- • Resistant to almost all 2nd line drugs, i.e resistant to
- • Atleast Rifampcin and Isoniazid
- • Resistant to Fluoroquinolones
- • Resistance to one or more of IV drug: Amikacin, Capreomycin, Kanamycin
CORTICOSTEROIDS IN TB
- • Indications:
- a) Tuberculous meningitis – reduces vasculits, inflammation and ICP
- b) Endobronchial tuberculosis that causes respiratory distress, localized emphysema or segmental pulmonary lesions.
- c) Acute tubercular pericardial effusion
- d) Miliary TB (with alveolocapillary block)
- e) Pleurisy with severe distress
- Most commonly prescribed regimen is Prednisolone 1-2mg/kg/day in 1-2 divided doses orally for 4-6wks followed by gradual tapering.
Latent TB Infection:
- -A reactive tuberculin skin test (TST) and the absence of clinical and radiographic manifestations are the hallmark of this stage.
- - The following treatment options are recommended for the treatment of LTBI:
- a) 6-month isoniazid, or
- b) 9-month isoniazid, or
- c) 3-month regimen of weekly rifapentine plus isoniazid, or
- d) 3–4 months isoniazid plus rifampicin, or
- e) 3–4 months rifampicin alone.
Indication of IVIG
- Immunoglobulin is a highly purified and sterile antibody containing solution, usually derived through cool ethanol fraction of large pool of human plasma from adults.
- IVIG is more than 95% IgG and is tested to ensure minimum Ab titers to Corynebacterium Diphtheriae, Hepatitis B Virus, Measles Virus and Polio Virus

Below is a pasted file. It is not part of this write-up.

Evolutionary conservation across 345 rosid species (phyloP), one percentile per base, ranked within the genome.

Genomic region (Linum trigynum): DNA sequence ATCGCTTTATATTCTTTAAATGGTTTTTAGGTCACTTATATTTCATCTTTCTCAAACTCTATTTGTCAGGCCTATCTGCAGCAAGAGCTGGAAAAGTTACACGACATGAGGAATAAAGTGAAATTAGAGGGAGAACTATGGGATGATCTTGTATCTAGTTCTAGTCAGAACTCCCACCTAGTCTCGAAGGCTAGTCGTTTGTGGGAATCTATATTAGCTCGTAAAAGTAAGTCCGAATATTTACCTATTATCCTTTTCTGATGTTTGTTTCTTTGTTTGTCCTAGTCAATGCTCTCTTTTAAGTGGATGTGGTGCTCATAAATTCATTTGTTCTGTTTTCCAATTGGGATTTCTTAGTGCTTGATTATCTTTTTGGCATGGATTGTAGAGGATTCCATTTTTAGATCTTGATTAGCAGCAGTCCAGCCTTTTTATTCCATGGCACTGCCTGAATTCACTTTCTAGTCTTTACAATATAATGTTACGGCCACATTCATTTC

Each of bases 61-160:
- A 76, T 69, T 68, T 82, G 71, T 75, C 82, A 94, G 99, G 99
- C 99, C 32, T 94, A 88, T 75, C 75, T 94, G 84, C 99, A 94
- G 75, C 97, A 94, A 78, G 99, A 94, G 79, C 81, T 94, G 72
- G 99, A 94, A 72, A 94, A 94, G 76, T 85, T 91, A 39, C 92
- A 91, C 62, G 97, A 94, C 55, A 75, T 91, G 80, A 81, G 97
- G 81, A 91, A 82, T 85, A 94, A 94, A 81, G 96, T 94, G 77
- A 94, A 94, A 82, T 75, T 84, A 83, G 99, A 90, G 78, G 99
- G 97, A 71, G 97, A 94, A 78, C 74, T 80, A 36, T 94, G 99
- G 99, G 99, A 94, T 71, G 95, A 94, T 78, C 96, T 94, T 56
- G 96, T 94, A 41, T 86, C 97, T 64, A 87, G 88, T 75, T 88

- INDICATION ARE
- • Replacement Therapy for Primary Immunodeficiency Disorders
- • Kawasaki Disease to prevent coronary artery abnormalities and shorten the clinical course
- • Replacement therapy for prevention of serious bacterial infection in children infected with HIV
- • Prevention of Serious bacterial infection in people with hypogammaglobinemia in Chronic B-lymphocytic leukemia
- • ITP to increase platelet Count
- • Prophylaxis of infection following BM transplant
- • Severe TSS
- • Guillan Barre Syndrome
- • Anemia by Parvo Virus B19
- • Varicella Post Exposure Prophylaxis
Three Circumstances in which the diagnosis of ARF can be made without strict adherence to Jones Criteria:
- • When Chorea occurs as the only Major Manifestation of ARF
- • When Indolent Carditis is the only manifestation in patients who first come to medical attention only months after the apparent onset of ARF
- • In a limited number of patients with recurrence of ARF in particularly high risk population
- Two of 4 Criteria, 1 of which must be abnormal temperature or abnormal leukocyte count
- 1. Core temp >38.5*C (101.3*F) or < 36*C(96.8*F) (Rectal, Bladder, Oral or Central Catheter
- 2. Tachycardia: Mean HR > 2 SD above normal for age in the absence of external stimuli, chronic drugs or painful stimuli OR
- Unexplained persistent elevation over 0.5 – 4 hr OR
- In children < 1 yr old, persistent bradycardia over 0.5 hr (Mean HR <10th percentile for age in the absence of vagal stimuli, B-blocker or CHD)
- 3. Respiratory Rate >2SD above normal for age or acute need for mechanical ventilation not related to NM disease or GA
- 4. Leukocyte count elevated or depressed for age (not secondary to chemotherapy) or to >10% immature neutrophils
SIRS plus a suspected or proven infection
- Sepsis plus 1 of the following
- 1. Cardiovascular organ dysfunction, defined as
- Despite>40ml.kg of isotonic IV fluid in 1 hr:
- Hypotension <5th percentile for age or SBP <2SD below normal for age
- Need for vasoactive drug to maintain BP
- 2. 2 of the following: